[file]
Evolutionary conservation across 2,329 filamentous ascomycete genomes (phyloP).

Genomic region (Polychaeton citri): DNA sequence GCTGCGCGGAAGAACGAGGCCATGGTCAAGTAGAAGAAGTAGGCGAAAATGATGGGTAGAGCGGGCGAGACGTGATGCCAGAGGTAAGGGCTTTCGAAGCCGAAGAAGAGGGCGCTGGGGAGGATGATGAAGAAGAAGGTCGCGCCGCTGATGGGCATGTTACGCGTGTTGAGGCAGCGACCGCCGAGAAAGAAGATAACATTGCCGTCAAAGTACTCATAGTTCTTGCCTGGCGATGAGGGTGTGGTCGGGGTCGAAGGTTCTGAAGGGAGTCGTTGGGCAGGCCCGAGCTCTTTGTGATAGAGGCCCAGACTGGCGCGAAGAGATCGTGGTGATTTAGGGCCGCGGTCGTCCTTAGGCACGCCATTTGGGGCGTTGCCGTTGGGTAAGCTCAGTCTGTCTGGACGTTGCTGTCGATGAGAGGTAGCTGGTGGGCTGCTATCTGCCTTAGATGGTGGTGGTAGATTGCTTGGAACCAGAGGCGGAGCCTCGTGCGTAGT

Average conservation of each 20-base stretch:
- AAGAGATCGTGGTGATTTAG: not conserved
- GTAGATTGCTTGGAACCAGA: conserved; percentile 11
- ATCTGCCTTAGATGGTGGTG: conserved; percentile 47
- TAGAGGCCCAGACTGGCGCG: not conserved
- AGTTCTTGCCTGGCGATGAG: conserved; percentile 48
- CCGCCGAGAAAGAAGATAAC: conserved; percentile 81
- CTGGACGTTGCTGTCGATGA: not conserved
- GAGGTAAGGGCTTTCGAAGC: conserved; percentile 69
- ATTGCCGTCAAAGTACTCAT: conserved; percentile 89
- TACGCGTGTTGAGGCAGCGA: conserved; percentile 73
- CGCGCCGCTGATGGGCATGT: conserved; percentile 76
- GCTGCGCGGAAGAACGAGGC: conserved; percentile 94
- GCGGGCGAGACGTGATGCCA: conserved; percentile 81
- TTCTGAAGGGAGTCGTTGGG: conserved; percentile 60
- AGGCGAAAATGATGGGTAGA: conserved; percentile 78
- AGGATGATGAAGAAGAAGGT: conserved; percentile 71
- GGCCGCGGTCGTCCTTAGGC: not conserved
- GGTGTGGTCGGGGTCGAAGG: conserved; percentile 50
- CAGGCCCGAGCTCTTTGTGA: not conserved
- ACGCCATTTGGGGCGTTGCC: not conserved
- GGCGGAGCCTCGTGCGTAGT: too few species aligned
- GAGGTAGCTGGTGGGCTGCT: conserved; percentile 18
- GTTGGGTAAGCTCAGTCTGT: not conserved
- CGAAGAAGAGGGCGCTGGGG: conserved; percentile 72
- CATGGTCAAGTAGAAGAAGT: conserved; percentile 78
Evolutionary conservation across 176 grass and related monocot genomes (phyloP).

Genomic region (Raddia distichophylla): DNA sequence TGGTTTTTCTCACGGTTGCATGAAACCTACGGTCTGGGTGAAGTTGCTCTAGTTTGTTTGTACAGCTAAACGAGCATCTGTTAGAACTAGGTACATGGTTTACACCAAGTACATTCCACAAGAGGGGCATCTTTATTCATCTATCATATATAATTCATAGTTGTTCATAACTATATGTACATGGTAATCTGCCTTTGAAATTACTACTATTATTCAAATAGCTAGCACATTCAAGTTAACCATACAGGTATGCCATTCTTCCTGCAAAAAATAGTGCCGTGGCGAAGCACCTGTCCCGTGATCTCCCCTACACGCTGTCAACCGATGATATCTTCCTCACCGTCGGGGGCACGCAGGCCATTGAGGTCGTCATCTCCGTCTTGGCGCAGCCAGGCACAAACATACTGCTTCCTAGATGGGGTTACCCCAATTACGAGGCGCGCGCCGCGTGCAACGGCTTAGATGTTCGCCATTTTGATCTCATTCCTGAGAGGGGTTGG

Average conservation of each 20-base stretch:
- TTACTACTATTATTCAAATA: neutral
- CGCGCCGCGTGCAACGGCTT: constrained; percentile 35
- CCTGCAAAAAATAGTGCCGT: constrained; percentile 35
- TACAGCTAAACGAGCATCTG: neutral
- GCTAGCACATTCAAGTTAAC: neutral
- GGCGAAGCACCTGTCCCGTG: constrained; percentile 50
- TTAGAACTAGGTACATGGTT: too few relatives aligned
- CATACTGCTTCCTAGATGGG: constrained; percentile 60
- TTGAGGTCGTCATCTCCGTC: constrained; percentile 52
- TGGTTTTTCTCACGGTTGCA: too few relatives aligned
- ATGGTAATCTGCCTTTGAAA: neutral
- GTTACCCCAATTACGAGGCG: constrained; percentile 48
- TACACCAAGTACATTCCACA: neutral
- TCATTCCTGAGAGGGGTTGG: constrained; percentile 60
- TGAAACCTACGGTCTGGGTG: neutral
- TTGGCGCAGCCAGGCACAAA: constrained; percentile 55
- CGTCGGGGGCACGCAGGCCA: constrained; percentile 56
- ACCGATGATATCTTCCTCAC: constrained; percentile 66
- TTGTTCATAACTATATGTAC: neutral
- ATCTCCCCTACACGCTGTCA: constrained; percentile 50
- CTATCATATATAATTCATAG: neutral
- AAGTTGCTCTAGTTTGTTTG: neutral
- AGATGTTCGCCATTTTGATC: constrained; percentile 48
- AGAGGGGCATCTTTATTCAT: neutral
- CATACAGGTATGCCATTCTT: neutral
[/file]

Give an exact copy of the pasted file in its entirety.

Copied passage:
Evolutionary conservation across 2,329 filamentous ascomycete genomes (phyloP).

Genomic region (Polychaeton citri): DNA sequence GCTGCGCGGAAGAACGAGGCCATGGTCAAGTAGAAGAAGTAGGCGAAAATGATGGGTAGAGCGGGCGAGACGTGATGCCAGAGGTAAGGGCTTTCGAAGCCGAAGAAGAGGGCGCTGGGGAGGATGATGAAGAAGAAGGTCGCGCCGCTGATGGGCATGTTACGCGTGTTGAGGCAGCGACCGCCGAGAAAGAAGATAACATTGCCGTCAAAGTACTCATAGTTCTTGCCTGGCGATGAGGGTGTGGTCGGGGTCGAAGGTTCTGAAGGGAGTCGTTGGGCAGGCCCGAGCTCTTTGTGATAGAGGCCCAGACTGGCGCGAAGAGATCGTGGTGATTTAGGGCCGCGGTCGTCCTTAGGCACGCCATTTGGGGCGTTGCCGTTGGGTAAGCTCAGTCTGTCTGGACGTTGCTGTCGATGAGAGGTAGCTGGTGGGCTGCTATCTGCCTTAGATGGTGGTGGTAGATTGCTTGGAACCAGAGGCGGAGCCTCGTGCGTAGT

Average conservation of each 20-base stretch:
- AAGAGATCGTGGTGATTTAG: not conserved
- GTAGATTGCTTGGAACCAGA: conserved; percentile 11
- ATCTGCCTTAGATGGTGGTG: conserved; percentile 47
- TAGAGGCCCAGACTGGCGCG: not conserved
- AGTTCTTGCCTGGCGATGAG: conserved; percentile 48
- CCGCCGAGAAAGAAGATAAC: conserved; percentile 81
- CTGGACGTTGCTGTCGATGA: not conserved
- GAGGTAAGGGCTTTCGAAGC: conserved; percentile 69
- ATTGCCGTCAAAGTACTCAT: conserved; percentile 89
- TACGCGTGTTGAGGCAGCGA: conserved; percentile 73
- CGCGCCGCTGATGGGCATGT: conserved; percentile 76
- GCTGCGCGGAAGAACGAGGC: conserved; percentile 94
- GCGGGCGAGACGTGATGCCA: conserved; percentile 81
- TTCTGAAGGGAGTCGTTGGG: conserved; percentile 60
- AGGCGAAAATGATGGGTAGA: conserved; percentile 78
- AGGATGATGAAGAAGAAGGT: conserved; percentile 71
- GGCCGCGGTCGTCCTTAGGC: not conserved
- GGTGTGGTCGGGGTCGAAGG: conserved; percentile 50
- CAGGCCCGAGCTCTTTGTGA: not conserved
- ACGCCATTTGGGGCGTTGCC: not conserved
- GGCGGAGCCTCGTGCGTAGT: too few species aligned
- GAGGTAGCTGGTGGGCTGCT: conserved; percentile 18
- GTTGGGTAAGCTCAGTCTGT: not conserved
- CGAAGAAGAGGGCGCTGGGG: conserved; percentile 72
- CATGGTCAAGTAGAAGAAGT: conserved; percentile 78
Evolutionary conservation across 176 grass and related monocot genomes (phyloP).

Genomic region (Raddia distichophylla): DNA sequence TGGTTTTTCTCACGGTTGCATGAAACCTACGGTCTGGGTGAAGTTGCTCTAGTTTGTTTGTACAGCTAAACGAGCATCTGTTAGAACTAGGTACATGGTTTACACCAAGTACATTCCACAAGAGGGGCATCTTTATTCATCTATCATATATAATTCATAGTTGTTCATAACTATATGTACATGGTAATCTGCCTTTGAAATTACTACTATTATTCAAATAGCTAGCACATTCAAGTTAACCATACAGGTATGCCATTCTTCCTGCAAAAAATAGTGCCGTGGCGAAGCACCTGTCCCGTGATCTCCCCTACACGCTGTCAACCGATGATATCTTCCTCACCGTCGGGGGCACGCAGGCCATTGAGGTCGTCATCTCCGTCTTGGCGCAGCCAGGCACAAACATACTGCTTCCTAGATGGGGTTACCCCAATTACGAGGCGCGCGCCGCGTGCAACGGCTTAGATGTTCGCCATTTTGATCTCATTCCTGAGAGGGGTTGG

Average conservation of each 20-base stretch:
- TTACTACTATTATTCAAATA: neutral
- CGCGCCGCGTGCAACGGCTT: constrained; percentile 35
- CCTGCAAAAAATAGTGCCGT: constrained; percentile 35
- TACAGCTAAACGAGCATCTG: neutral
- GCTAGCACATTCAAGTTAAC: neutral
- GGCGAAGCACCTGTCCCGTG: constrained; percentile 50
- TTAGAACTAGGTACATGGTT: too few relatives aligned
- CATACTGCTTCCTAGATGGG: constrained; percentile 60
- TTGAGGTCGTCATCTCCGTC: constrained; percentile 52
- TGGTTTTTCTCACGGTTGCA: too few relatives aligned
- ATGGTAATCTGCCTTTGAAA: neutral
- GTTACCCCAATTACGAGGCG: constrained; percentile 48
- TACACCAAGTACATTCCACA: neutral
- TCATTCCTGAGAGGGGTTGG: constrained; percentile 60
- TGAAACCTACGGTCTGGGTG: neutral
- TTGGCGCAGCCAGGCACAAA: constrained; percentile 55
- CGTCGGGGGCACGCAGGCCA: constrained; percentile 56
- ACCGATGATATCTTCCTCAC: constrained; percentile 66
- TTGTTCATAACTATATGTAC: neutral
- ATCTCCCCTACACGCTGTCA: constrained; percentile 50
- CTATCATATATAATTCATAG: neutral
- AAGTTGCTCTAGTTTGTTTG: neutral
- AGATGTTCGCCATTTTGATC: constrained; percentile 48
- AGAGGGGCATCTTTATTCAT: neutral
- CATACAGGTATGCCATTCTT: neutral